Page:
Confidence can be an elusive creature. One minute you have it. The next minute it’s gone. It’s remarkable how small of a stone it takes to shatter confidence and leave a person in a desperate state of questioning everything.
I’ve been there too many times to count. As a church pastor, my views, beliefs, and even my faults are on display for everyone to see. Not to mention, I’m an active user of social media which exposes me to countless more people. Needless to say, there are plenty of eyes on me and plenty of mouths to speak up and destroy my confidence in an instant.
The greatest failure is not trying at all
Remember when Peter attempted to walk on water (Matthew 14:22-32)? From the boat, he saw Jesus walking across the sea and asked to join him. Jesus said to Peter, “Come.” Peter managed to stay afloat for a moment, but soon the boisterous wind distracted him and he began to sink. Jesus caught him and asked, “O thou of little faith, wherefore didst thou doubt?”
Was Peter a failure? I would say yes and no. In that moment, he did lose faith in Christ and began to doubt. Yes, he failed. But what about those who never got off of the boat? Who was the greater failure? Peter or the men that never trusted in the power of Christ enough to even attempt to walk on water? Perhaps we don’t give Peter enough credit.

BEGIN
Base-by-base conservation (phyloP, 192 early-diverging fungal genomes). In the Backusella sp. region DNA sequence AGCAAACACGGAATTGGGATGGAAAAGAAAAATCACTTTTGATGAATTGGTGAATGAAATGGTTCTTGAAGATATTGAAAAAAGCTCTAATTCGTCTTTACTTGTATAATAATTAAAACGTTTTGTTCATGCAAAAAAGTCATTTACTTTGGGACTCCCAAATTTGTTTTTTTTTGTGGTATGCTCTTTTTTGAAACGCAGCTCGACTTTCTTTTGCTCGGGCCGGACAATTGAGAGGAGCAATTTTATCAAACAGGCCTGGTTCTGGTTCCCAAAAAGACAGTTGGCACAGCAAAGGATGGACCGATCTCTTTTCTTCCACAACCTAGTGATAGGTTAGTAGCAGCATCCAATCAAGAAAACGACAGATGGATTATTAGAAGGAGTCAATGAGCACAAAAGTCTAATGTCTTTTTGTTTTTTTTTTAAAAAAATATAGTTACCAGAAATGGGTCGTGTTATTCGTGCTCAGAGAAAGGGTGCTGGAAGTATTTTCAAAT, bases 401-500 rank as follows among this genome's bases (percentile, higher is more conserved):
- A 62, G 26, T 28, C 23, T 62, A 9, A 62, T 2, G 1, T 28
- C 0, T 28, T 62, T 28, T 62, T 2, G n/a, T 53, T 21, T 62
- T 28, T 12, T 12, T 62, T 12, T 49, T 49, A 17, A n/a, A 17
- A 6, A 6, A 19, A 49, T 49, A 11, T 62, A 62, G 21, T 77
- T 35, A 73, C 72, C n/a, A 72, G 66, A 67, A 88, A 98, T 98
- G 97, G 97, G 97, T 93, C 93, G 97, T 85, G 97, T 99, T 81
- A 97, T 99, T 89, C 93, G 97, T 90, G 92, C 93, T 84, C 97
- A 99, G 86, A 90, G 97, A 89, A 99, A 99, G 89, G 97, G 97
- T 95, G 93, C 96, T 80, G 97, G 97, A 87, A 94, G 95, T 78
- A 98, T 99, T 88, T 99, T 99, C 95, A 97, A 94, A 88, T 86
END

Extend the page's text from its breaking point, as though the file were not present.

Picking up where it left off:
We don’t need insecure pride
Often insecurity leads to pride. When we are not confident in our God-given gifts, we compensate by fooling ourselves into believing we are better than we are. We sometimes become very outspoken and strongly opinionated in order to seem confident. Sometimes we become quiet because we fear being wrong or getting criticized. Almost always we become bitter.
We don’t need insecure pride. This might be what the world calls confidence, but it’s not what the Bible teaches. We’re not to be confident in ourselves (Proverbs 26:12). We’re to be confident in Christ (2 Corinthians 1:9).
What we need is humble confidence
Humble confidence may seem like a paradox but it’s not in the kingdom of God. We must decrease in order for God to increase in our lives (John 3:30). We have absolutely no reason to be confident in ourselves (Romans 3:10-18). But we do have every reason to be confident in God and in the gifts and graces he gives to us (Philippians 1:20).
As we humble ourselves to God and his will, we can become more bold and more confident. Peter’s mistake on the sea was not doubting his own abilities. Rather, he doubted in the Lord’s ability to keep him safe and afloat.
We ought to obey God rather than men
Sometimes our confidence gets shattered, not because we’ve truly failed, but simply because someone’s unbridled tongue chose us as a target (James 1:26). Even when dissenters happen to have less-than-pure intentions, it’s still a hard thing to shake.
As disciples of Christ seeking to walk in righteousness and serve God to the best of our abilities, it does not matter what anyone thinks or says about us (Acts 5:29). It may not be easy, but we have to let it go when criticism comes our way. When the apostles were sent out to preach, Jesus told them what to do when they were rejected. He told them to leave and shake the dust off of their feet as they go (Matthew 10:14). It’s never wise to strike back (Proverbs 26:4).
Failures and criticisms are inevitable. Whatever might hinder our confidence, we have to remember that if we are truly striving to walk by faith and do what is right, the Lord will always provide us with the strength we need (Philippians 4:13). In practical terms, we must always turn to him (Psalm 55:22) and continue in our service (Galatians 6:9).